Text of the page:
It had been a pretty good day thus far and I was moving from one “To do” item to the next. I reached for my cell phone to check email and the message I had been dreading came in. You know those moments when your heart sinks to the pit of your stomach and you get a sick feeling? That was it.
The email I received was one that required me to follow through with a responsibility that I did not want to execute. I wanted nothing to do with it. So much so that I nearly wrote back that I had changed my mind and wouldn’t be able to accommodate the request. The message in my head was laced with bitterness and frustration. I quickly deleted the email and gave myself 24 hours before responding.
One of the most valuable lessons we can learn is how to avoid responding out of emotion and instead respond with intention. Emotional responses feel good in the moment because we say what we truly think at the time. When something strikes so deeply at our core, the tact and control we typically engage departs and we become terribly honest about how we really feel in the moment.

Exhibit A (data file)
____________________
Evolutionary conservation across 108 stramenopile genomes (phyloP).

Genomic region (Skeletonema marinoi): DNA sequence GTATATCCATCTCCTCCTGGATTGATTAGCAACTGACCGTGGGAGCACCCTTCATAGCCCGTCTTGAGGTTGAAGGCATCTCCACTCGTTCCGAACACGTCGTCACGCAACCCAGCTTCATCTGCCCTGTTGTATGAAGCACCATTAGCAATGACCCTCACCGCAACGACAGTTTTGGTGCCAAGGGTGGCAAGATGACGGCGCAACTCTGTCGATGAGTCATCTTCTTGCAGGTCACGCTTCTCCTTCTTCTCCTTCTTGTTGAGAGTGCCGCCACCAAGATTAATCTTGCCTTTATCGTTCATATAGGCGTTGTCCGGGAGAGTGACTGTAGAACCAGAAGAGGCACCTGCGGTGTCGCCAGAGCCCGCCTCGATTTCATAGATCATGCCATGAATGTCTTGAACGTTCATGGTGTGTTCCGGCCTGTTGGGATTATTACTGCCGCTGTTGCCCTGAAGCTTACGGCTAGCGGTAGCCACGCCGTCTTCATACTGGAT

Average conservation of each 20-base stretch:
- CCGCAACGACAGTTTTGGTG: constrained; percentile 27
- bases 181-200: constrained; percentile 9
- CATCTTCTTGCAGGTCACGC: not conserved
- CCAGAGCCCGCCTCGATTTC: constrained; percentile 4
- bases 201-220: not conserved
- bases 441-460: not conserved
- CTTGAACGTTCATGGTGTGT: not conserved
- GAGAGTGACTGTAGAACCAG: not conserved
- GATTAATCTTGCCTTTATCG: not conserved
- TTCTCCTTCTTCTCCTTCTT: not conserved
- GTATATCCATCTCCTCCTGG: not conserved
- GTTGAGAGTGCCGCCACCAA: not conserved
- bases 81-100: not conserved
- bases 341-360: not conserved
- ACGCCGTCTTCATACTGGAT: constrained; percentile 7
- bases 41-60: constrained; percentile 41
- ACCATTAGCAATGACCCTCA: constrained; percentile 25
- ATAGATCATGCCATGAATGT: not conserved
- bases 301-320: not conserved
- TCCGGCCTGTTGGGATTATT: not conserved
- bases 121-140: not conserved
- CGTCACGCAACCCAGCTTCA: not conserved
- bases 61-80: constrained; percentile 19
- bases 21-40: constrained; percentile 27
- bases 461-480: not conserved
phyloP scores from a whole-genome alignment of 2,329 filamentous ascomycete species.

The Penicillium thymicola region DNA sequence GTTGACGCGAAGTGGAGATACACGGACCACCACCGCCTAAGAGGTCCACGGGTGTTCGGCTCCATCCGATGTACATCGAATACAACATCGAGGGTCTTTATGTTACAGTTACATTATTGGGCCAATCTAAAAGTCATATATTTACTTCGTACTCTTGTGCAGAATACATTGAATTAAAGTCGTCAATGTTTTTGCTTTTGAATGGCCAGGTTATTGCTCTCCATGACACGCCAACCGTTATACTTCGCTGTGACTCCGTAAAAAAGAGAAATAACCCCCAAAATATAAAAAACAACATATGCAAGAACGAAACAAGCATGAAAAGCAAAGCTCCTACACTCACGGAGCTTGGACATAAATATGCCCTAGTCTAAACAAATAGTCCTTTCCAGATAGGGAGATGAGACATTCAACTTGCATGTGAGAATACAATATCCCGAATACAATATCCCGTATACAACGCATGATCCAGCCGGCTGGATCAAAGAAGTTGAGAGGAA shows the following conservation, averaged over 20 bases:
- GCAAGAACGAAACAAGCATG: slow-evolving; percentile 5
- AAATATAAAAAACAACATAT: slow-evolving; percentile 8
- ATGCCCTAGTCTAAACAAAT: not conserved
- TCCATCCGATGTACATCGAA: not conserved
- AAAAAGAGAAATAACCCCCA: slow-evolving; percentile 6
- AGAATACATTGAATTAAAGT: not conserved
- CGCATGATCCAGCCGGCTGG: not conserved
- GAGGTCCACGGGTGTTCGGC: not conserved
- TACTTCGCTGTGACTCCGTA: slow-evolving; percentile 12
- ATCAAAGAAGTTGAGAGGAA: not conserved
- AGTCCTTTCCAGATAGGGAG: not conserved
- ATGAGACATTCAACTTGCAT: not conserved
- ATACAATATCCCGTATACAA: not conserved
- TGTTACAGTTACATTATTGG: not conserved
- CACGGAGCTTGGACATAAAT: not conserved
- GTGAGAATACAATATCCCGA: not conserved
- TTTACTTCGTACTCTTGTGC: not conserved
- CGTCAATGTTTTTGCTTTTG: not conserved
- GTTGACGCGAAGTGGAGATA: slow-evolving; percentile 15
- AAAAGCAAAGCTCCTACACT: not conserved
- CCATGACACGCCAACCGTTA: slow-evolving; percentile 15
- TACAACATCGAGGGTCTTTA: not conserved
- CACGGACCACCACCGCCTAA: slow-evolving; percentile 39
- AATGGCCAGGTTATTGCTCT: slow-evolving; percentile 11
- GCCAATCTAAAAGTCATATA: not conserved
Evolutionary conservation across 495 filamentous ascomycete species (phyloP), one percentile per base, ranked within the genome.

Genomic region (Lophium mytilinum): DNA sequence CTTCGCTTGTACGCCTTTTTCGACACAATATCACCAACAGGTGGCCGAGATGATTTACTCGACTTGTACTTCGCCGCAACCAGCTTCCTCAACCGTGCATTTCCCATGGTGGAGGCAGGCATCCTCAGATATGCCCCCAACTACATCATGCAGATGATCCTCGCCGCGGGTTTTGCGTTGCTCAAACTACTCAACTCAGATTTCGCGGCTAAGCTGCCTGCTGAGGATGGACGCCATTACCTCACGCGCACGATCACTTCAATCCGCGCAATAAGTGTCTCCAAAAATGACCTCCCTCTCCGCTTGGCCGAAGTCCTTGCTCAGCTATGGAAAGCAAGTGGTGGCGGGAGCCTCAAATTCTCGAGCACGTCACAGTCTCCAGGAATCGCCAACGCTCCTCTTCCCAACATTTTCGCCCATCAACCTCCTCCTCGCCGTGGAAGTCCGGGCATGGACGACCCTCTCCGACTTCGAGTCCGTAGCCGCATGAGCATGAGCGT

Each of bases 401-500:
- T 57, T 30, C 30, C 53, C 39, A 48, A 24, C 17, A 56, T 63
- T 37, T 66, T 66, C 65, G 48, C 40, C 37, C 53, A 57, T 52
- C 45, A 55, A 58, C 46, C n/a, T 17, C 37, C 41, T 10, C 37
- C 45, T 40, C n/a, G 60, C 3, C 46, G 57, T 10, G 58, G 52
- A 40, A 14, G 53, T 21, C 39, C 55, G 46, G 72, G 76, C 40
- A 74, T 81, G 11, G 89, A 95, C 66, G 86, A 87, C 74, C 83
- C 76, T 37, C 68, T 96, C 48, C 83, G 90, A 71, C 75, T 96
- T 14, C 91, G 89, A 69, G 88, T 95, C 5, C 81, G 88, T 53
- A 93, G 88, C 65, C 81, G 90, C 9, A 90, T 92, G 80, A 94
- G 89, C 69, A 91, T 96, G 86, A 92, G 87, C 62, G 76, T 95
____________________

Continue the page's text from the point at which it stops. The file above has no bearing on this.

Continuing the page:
It’s healthy to be real with our emotions.
It’s unhealthy to respond with our emotions.
Though strategies to counter a desire to immediately respond with the full force of our emotions can vary, the end goal should be the same: respond with intentionality.
As you continue to do life in the midst of difficult relationships, issues, customers or whatever else, find an outlet where you can be real with your emotions. Finding that outlet and using it can be the first step toward responding with intentionality. Once we deal with our emotions, we can then process with the knowledge of how our heart feels with the intentionality of what our brain thinks.
For me, I took 24 hours to choose to respond after I thought through the immediate and the future implications of my reactions. What is it for you?
Go ahead and leave a quick comment sharing how long you need to give yourself to process and respond. Twenty-four minutes? Twenty-four hours? More?